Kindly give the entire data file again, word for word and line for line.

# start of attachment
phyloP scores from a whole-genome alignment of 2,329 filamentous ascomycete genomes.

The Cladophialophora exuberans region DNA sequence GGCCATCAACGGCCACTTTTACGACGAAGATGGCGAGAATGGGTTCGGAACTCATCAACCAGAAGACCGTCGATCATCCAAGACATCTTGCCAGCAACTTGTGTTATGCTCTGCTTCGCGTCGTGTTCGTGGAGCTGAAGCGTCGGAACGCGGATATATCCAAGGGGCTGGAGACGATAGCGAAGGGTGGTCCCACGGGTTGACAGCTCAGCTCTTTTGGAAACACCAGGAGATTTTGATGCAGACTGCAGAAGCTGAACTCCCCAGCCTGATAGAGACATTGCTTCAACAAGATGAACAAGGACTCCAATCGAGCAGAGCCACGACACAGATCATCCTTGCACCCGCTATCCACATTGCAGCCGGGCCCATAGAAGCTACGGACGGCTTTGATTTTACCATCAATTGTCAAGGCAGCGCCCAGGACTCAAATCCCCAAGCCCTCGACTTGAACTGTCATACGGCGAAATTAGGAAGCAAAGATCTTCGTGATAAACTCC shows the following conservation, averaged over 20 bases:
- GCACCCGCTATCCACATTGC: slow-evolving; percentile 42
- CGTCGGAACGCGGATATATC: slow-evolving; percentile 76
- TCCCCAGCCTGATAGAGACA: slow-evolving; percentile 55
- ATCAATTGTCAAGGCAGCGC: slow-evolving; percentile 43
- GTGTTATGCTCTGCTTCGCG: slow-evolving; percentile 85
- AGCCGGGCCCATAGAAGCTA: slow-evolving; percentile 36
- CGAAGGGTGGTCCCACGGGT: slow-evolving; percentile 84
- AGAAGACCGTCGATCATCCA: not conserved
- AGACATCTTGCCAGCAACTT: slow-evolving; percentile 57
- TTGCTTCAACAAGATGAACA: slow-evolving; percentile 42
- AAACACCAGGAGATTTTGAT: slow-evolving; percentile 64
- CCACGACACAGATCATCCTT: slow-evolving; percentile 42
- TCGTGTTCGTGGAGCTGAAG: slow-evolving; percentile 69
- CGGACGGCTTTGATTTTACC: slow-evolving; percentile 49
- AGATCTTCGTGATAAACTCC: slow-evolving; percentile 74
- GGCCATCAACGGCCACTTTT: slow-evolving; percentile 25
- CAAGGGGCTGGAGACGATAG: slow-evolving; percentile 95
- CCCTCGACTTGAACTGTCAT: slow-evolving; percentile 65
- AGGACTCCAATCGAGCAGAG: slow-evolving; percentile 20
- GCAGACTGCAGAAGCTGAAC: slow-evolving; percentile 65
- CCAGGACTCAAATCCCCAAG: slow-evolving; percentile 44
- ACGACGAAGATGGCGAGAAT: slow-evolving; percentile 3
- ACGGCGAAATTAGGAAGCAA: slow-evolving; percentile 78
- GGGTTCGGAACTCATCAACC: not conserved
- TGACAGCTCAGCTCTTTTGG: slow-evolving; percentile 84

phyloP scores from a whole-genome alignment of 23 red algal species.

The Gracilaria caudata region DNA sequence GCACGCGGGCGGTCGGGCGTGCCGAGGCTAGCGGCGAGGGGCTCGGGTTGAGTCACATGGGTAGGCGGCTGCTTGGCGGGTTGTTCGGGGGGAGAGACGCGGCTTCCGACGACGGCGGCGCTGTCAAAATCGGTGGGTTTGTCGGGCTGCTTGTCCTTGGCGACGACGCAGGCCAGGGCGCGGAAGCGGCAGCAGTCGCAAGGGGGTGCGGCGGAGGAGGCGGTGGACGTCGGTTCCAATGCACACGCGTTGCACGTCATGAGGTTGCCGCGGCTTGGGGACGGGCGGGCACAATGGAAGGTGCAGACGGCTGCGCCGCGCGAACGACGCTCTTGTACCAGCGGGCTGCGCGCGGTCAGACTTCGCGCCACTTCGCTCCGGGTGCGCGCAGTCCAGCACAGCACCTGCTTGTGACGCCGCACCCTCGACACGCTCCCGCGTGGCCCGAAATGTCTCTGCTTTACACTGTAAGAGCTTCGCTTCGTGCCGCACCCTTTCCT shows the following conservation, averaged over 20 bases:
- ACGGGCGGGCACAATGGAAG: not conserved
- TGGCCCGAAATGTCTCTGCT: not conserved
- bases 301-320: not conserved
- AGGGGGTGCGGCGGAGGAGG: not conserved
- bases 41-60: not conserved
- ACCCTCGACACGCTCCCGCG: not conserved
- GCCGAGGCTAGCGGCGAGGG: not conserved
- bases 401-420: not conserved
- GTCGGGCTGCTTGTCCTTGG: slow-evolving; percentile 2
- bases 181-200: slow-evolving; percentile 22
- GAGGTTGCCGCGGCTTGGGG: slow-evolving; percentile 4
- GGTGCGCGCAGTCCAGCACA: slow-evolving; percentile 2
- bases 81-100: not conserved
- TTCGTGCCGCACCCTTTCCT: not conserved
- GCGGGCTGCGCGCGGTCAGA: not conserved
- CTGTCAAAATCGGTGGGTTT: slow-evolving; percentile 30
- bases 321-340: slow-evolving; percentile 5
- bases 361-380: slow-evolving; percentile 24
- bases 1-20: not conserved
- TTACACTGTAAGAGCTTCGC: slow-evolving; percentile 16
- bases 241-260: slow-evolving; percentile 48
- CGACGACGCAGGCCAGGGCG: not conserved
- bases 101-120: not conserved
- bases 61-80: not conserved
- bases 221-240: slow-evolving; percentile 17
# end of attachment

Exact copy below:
phyloP scores from a whole-genome alignment of 2,329 filamentous ascomycete genomes.

The Cladophialophora exuberans region DNA sequence GGCCATCAACGGCCACTTTTACGACGAAGATGGCGAGAATGGGTTCGGAACTCATCAACCAGAAGACCGTCGATCATCCAAGACATCTTGCCAGCAACTTGTGTTATGCTCTGCTTCGCGTCGTGTTCGTGGAGCTGAAGCGTCGGAACGCGGATATATCCAAGGGGCTGGAGACGATAGCGAAGGGTGGTCCCACGGGTTGACAGCTCAGCTCTTTTGGAAACACCAGGAGATTTTGATGCAGACTGCAGAAGCTGAACTCCCCAGCCTGATAGAGACATTGCTTCAACAAGATGAACAAGGACTCCAATCGAGCAGAGCCACGACACAGATCATCCTTGCACCCGCTATCCACATTGCAGCCGGGCCCATAGAAGCTACGGACGGCTTTGATTTTACCATCAATTGTCAAGGCAGCGCCCAGGACTCAAATCCCCAAGCCCTCGACTTGAACTGTCATACGGCGAAATTAGGAAGCAAAGATCTTCGTGATAAACTCC shows the following conservation, averaged over 20 bases:
- GCACCCGCTATCCACATTGC: slow-evolving; percentile 42
- CGTCGGAACGCGGATATATC: slow-evolving; percentile 76
- TCCCCAGCCTGATAGAGACA: slow-evolving; percentile 55
- ATCAATTGTCAAGGCAGCGC: slow-evolving; percentile 43
- GTGTTATGCTCTGCTTCGCG: slow-evolving; percentile 85
- AGCCGGGCCCATAGAAGCTA: slow-evolving; percentile 36
- CGAAGGGTGGTCCCACGGGT: slow-evolving; percentile 84
- AGAAGACCGTCGATCATCCA: not conserved
- AGACATCTTGCCAGCAACTT: slow-evolving; percentile 57
- TTGCTTCAACAAGATGAACA: slow-evolving; percentile 42
- AAACACCAGGAGATTTTGAT: slow-evolving; percentile 64
- CCACGACACAGATCATCCTT: slow-evolving; percentile 42
- TCGTGTTCGTGGAGCTGAAG: slow-evolving; percentile 69
- CGGACGGCTTTGATTTTACC: slow-evolving; percentile 49
- AGATCTTCGTGATAAACTCC: slow-evolving; percentile 74
- GGCCATCAACGGCCACTTTT: slow-evolving; percentile 25
- CAAGGGGCTGGAGACGATAG: slow-evolving; percentile 95
- CCCTCGACTTGAACTGTCAT: slow-evolving; percentile 65
- AGGACTCCAATCGAGCAGAG: slow-evolving; percentile 20
- GCAGACTGCAGAAGCTGAAC: slow-evolving; percentile 65
- CCAGGACTCAAATCCCCAAG: slow-evolving; percentile 44
- ACGACGAAGATGGCGAGAAT: slow-evolving; percentile 3
- ACGGCGAAATTAGGAAGCAA: slow-evolving; percentile 78
- GGGTTCGGAACTCATCAACC: not conserved
- TGACAGCTCAGCTCTTTTGG: slow-evolving; percentile 84

phyloP scores from a whole-genome alignment of 23 red algal species.

The Gracilaria caudata region DNA sequence GCACGCGGGCGGTCGGGCGTGCCGAGGCTAGCGGCGAGGGGCTCGGGTTGAGTCACATGGGTAGGCGGCTGCTTGGCGGGTTGTTCGGGGGGAGAGACGCGGCTTCCGACGACGGCGGCGCTGTCAAAATCGGTGGGTTTGTCGGGCTGCTTGTCCTTGGCGACGACGCAGGCCAGGGCGCGGAAGCGGCAGCAGTCGCAAGGGGGTGCGGCGGAGGAGGCGGTGGACGTCGGTTCCAATGCACACGCGTTGCACGTCATGAGGTTGCCGCGGCTTGGGGACGGGCGGGCACAATGGAAGGTGCAGACGGCTGCGCCGCGCGAACGACGCTCTTGTACCAGCGGGCTGCGCGCGGTCAGACTTCGCGCCACTTCGCTCCGGGTGCGCGCAGTCCAGCACAGCACCTGCTTGTGACGCCGCACCCTCGACACGCTCCCGCGTGGCCCGAAATGTCTCTGCTTTACACTGTAAGAGCTTCGCTTCGTGCCGCACCCTTTCCT shows the following conservation, averaged over 20 bases:
- ACGGGCGGGCACAATGGAAG: not conserved
- TGGCCCGAAATGTCTCTGCT: not conserved
- bases 301-320: not conserved
- AGGGGGTGCGGCGGAGGAGG: not conserved
- bases 41-60: not conserved
- ACCCTCGACACGCTCCCGCG: not conserved
- GCCGAGGCTAGCGGCGAGGG: not conserved
- bases 401-420: not conserved
- GTCGGGCTGCTTGTCCTTGG: slow-evolving; percentile 2
- bases 181-200: slow-evolving; percentile 22
- GAGGTTGCCGCGGCTTGGGG: slow-evolving; percentile 4
- GGTGCGCGCAGTCCAGCACA: slow-evolving; percentile 2
- bases 81-100: not conserved
- TTCGTGCCGCACCCTTTCCT: not conserved
- GCGGGCTGCGCGCGGTCAGA: not conserved
- CTGTCAAAATCGGTGGGTTT: slow-evolving; percentile 30
- bases 321-340: slow-evolving; percentile 5
- bases 361-380: slow-evolving; percentile 24
- bases 1-20: not conserved
- TTACACTGTAAGAGCTTCGC: slow-evolving; percentile 16
- bases 241-260: slow-evolving; percentile 48
- CGACGACGCAGGCCAGGGCG: not conserved
- bases 101-120: not conserved
- bases 61-80: not conserved
- bases 221-240: slow-evolving; percentile 17